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Young Scientist from Mexico Receives Award for Veterinary Health Achievement

Dr. Ilane Hernández Morales was honored September 30, 2009, with the Pedro N. Acha Award for Veterinary Public Health for her thesis “Preparation and Assessment of a DNA Vaccine Versus Salmonella enterica Serovar Enteritidis Outer Membrane Protein A (OmpA) in Laying Hens.” The Pan American Health and Education Foundation along with the Pan American Health Organization gave the award to Dr. Hernandez for her excellent discoveries and work to improve public health.

Salmonella enteritidis is the microorganism most frequently isolated from clinical samples in humans. Dr. Hernández’s important thesis discusses a DNA-based vaccine to combat Salmonella living within the chicken so that it is not passed through the egg and onto humans. In Mexico, up to 84 billion Salmonella-infected eggs are produced annually, which poses a great threat to consumers.

The Pedro N. Acha Award for Veterinary Public Health, created in 1993, recognizes the importance of veterinary public health to the peoples of the Americas and the economies of the countries. This award identifies outstanding research based on a thesis written by an undergraduate student in veterinary public health within the last three years. It also aims to encourage dedication to the highest standards of scholarship and professionalism.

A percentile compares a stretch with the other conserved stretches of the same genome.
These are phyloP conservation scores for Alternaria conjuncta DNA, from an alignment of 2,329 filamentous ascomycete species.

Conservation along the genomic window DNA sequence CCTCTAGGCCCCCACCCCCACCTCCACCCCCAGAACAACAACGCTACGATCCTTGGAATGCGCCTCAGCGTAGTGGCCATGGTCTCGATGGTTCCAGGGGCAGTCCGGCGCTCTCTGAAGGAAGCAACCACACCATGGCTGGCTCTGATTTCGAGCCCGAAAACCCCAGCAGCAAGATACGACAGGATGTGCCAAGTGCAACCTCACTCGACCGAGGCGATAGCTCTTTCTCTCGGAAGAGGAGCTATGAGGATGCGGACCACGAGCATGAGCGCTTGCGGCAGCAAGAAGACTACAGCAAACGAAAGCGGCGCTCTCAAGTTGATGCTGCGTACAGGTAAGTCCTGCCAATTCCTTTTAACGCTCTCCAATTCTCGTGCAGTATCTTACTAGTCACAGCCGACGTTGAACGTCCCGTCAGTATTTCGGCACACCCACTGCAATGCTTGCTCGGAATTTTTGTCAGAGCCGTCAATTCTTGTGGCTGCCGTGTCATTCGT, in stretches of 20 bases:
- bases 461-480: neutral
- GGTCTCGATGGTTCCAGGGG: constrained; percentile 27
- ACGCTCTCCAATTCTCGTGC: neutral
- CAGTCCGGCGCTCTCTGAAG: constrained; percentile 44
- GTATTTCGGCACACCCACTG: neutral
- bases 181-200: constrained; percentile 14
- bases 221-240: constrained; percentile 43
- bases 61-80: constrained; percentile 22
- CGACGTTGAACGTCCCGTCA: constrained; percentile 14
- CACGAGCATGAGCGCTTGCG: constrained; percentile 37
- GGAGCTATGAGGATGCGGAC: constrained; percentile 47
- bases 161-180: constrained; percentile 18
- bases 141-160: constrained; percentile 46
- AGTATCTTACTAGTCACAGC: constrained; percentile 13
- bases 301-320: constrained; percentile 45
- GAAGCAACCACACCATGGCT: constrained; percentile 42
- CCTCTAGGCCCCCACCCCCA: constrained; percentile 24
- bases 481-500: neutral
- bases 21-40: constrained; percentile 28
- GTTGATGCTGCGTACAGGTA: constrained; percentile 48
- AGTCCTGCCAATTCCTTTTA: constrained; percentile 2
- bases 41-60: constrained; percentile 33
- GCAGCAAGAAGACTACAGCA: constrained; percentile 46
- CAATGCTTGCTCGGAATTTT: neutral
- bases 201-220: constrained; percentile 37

Dr. Ilane Hernandez Morales of Mexico accepts the 2009 Pedro N. Acha Award for Excellence in Veterinary Public Health from PAHEF on Vimeo.

Dr. Hernandez’s passion in veterinary public health began when she was a little girl living on a farm in Mexico. It was then, being in the company of animals daily, that she realized the significance of the animal-human relationship.
“It is an honor to receive the Pedro N. Acha Award for Veterinary Public Health that recognizes our research group and the National Autonomous University of Mexico’s continued effort to generate high-quality research applicable to veterinary health” said Dr. Hernandez.

“Salmonella poses an enormous health risk to the population, not just in Mexico but around the world. We are grateful for Dr. Hernandez’s research that is advancing both veterinary and public health. Her work has taken us a step closer to preventing Salmonella transition to humans,” said Edward Kadunc, executive director of PAHEF.

Dr. Hernandez is currently a professor of bacteriology and mycology and immunology at the National Autonomous University of Mexico.

 

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